BUT- there are at least two collegiate homecoming celebrations predate the University of Missouri football game homecoming event: Southwestern University, in Georgetown, TX and Baylor University, in Waco, TX. By multiple historical accounts, Southwestern held the first homecoming on record on Wednesday, April 21, 1909 in San Gabriel Park. Former students raised funds, provided homes, prepared and served a barbecue supper, and decorated the town buildings while members of the senior class waited tables.

Despite the debate, these early homecoming events all had similar characteristics: a football game served as a center point; the events included rallies, parades, speeches and dances; the events intended to unite alumni and students to create a stronger sense of school pride; and they were wildly successful.

With over 100 years of homecoming celebrations in the history books, it’s safe to say that this tradition is just as successful as it was when it all began. No matter where it may have started…we’re glad its here to stay.

We are proud to offer some fantastic entertainment for homecoming participants

Sailesh, the Hypnotist

Nash Fung

Kid Ace



and more! 


We know that students who attend Welcome Week are more confident when they start classes because they have had time to meet friends, navigate campus and get settled. Welcome Week introduces and builds upon various communities on Campus.

From Music and Magic to Hypnosis and Comedy…having a great time is what brings people together to begin forging friendships and making memories that will last a lifetime.

See our guide to find the perfect Welcome Week entertainment to enhance your Orientation and Welcome Week experience!

Check out our welcome week entertainment guide:

Fear, Pride, or Acceptance?

Because you are taking the time to read this, you’ve felt the pain of being judged.

No matter how many times you’ve told yourself that other people’s opinions about you do not signify who you are, at one time or another, you’ve allowed the hatred behind cruel words to slice you into an emotional wreckage. I understand your pain. I was fired from my position as the assistant national team coach, because I was vocal about my coach sexually harassing me. The response from the United States Team Handball Federation was that my coach couldn’t possibly sexually harass me, because I was a lesbian.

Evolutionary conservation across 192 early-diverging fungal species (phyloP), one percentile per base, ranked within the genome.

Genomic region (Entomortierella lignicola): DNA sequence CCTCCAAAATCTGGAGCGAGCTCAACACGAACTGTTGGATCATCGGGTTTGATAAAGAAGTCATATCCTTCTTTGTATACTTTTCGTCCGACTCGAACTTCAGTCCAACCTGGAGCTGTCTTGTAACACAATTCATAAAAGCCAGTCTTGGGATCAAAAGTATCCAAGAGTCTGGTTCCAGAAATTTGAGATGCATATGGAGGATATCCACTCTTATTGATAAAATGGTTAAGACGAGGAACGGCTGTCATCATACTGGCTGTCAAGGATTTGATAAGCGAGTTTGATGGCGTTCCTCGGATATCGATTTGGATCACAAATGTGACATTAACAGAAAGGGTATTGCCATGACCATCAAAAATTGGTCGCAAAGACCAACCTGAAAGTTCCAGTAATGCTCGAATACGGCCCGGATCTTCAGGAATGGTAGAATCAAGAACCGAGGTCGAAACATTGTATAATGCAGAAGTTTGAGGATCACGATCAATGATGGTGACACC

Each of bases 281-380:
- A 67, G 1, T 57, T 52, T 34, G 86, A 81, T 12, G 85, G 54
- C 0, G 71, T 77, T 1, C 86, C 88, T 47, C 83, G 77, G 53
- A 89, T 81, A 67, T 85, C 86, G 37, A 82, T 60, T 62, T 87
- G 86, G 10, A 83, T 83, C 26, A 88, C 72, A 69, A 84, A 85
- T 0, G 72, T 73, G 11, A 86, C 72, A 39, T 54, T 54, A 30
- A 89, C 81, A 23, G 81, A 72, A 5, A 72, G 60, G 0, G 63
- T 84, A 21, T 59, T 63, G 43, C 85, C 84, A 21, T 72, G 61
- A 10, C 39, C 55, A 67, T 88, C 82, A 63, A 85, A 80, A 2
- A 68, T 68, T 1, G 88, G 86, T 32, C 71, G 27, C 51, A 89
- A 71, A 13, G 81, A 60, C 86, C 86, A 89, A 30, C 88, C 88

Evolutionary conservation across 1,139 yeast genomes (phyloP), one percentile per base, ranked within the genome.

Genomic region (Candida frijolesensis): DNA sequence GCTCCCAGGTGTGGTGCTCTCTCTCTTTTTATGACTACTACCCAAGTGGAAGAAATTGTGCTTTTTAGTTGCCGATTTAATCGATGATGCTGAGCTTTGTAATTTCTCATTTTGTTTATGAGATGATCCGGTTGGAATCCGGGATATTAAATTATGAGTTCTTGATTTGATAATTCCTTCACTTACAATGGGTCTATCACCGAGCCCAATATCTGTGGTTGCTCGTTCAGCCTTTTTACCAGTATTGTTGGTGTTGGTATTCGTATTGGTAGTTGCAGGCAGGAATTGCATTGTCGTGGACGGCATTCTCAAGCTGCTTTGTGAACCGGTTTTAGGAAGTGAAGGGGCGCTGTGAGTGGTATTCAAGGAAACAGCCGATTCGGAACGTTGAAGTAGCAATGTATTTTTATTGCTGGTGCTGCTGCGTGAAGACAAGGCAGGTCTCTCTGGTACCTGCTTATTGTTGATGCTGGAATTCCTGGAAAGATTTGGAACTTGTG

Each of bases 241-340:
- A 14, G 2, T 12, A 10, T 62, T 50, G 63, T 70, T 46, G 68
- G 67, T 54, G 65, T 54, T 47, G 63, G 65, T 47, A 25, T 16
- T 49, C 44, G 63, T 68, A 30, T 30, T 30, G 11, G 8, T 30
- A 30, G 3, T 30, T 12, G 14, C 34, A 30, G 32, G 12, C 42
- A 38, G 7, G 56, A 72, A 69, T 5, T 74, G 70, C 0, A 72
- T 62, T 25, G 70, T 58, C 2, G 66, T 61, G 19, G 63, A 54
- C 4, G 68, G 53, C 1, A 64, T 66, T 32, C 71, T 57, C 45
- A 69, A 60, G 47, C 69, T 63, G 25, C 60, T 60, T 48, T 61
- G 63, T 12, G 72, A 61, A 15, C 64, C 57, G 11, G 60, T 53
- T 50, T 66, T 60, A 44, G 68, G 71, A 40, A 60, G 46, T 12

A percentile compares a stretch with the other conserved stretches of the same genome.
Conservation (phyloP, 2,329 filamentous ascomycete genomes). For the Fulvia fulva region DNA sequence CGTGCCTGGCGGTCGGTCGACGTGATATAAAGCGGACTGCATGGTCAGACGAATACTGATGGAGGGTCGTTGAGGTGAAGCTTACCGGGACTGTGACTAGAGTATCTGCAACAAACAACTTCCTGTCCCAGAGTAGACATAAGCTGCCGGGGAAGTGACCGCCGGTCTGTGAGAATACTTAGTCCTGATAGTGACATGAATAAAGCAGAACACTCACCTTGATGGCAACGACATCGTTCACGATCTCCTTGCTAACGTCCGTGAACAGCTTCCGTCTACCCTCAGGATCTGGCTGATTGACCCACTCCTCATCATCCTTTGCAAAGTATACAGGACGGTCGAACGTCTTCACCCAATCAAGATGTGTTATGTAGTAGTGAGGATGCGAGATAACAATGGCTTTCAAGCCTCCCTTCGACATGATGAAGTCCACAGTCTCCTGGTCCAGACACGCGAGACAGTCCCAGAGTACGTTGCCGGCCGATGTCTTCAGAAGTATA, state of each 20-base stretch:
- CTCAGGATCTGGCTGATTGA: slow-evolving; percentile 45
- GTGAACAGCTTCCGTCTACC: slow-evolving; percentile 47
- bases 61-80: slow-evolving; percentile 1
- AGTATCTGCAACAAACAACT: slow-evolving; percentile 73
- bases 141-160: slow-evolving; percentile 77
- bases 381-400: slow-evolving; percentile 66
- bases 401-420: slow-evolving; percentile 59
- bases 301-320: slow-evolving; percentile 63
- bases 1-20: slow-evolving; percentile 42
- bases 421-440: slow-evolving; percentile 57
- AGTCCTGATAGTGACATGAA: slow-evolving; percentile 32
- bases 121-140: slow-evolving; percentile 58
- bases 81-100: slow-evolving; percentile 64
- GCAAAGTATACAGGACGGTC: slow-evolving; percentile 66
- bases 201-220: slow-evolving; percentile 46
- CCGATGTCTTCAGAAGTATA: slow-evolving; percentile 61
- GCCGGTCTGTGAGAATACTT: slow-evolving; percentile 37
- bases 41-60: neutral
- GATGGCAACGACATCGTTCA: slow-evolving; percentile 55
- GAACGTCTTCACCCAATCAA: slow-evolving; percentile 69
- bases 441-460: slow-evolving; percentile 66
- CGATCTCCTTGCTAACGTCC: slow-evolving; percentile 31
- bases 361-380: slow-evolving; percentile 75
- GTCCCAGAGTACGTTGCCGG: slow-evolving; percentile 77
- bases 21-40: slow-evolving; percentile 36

Inside the Office of Civil Rights litigation room, the Federation lawyers wounded me with their words, making certain I knew that if I continued the lawsuit against my coach that they would announce my sexual orientation to the media. Maybe that doesn’t sound so awful to you today, but in 1988 if you were a known homosexual, you would never be able to coach on a high school or college campus.

Coaching was my lifelong dream.

Parents of high school and college athletes thought that you would turn their child into a lesbian. Yep, I possessed a magic homosexual wand, which upon my incantations would “turn” young women into loving other women.


But the strange thing was that people once believed that I could!

They believed I was a horrible human being incapable of normal human emotions. We’ve come a long way since those days, yet LBGTQ people are still being judged for their sexual orientation. The moment we stop educating people about who we are—our connection to them and their human frailty—is the moment that the recognition and acceptance we have achieved will slide backwards.

There are still people who see us as dirty, sinners, scum of the earth, and sexual predators.

The reason they see the LGBTQ community this way is because they don’t know who we are. We are as diverse, complicated, soulful, and emotional as they are. We have families, values, jobs, friends, children, and feelings. Yes, we have feelings. People who don’t know us, judge us, because it is easier to judge from a distance. More than that, they have been taught that judging another human being is okay and even righteous. 

I was fired from my assistant national team coaching position in 1988, because I was courageous enough to stand up against the head coach who was sexually harassing me. BUT I wasn’t strong enough to remain in the lawsuit when I knew that my personal life would be exposed. Afraid of hatred, judgment, vengeance, and most of all, the fear of not being able to do what I loved the most—coaching—made me retract the lawsuit.

I am thankful for those noble LGBTQ people before me and behind me who had the strength to stand up for their rights, to walk holding hands in cities, malls, and restaurants, and who have advocated for the right to be recognized as marriage partners. When I was a teenager, there were no television characters who were gay. If an actor or singer was gay, they hid their personal lives. I had no role models to let me know that I was okay.

My father disowned me.

Friends abandoned me.

For two years the only way I could date a woman was to get drunk enough, so that I could blame my actions on alcohol.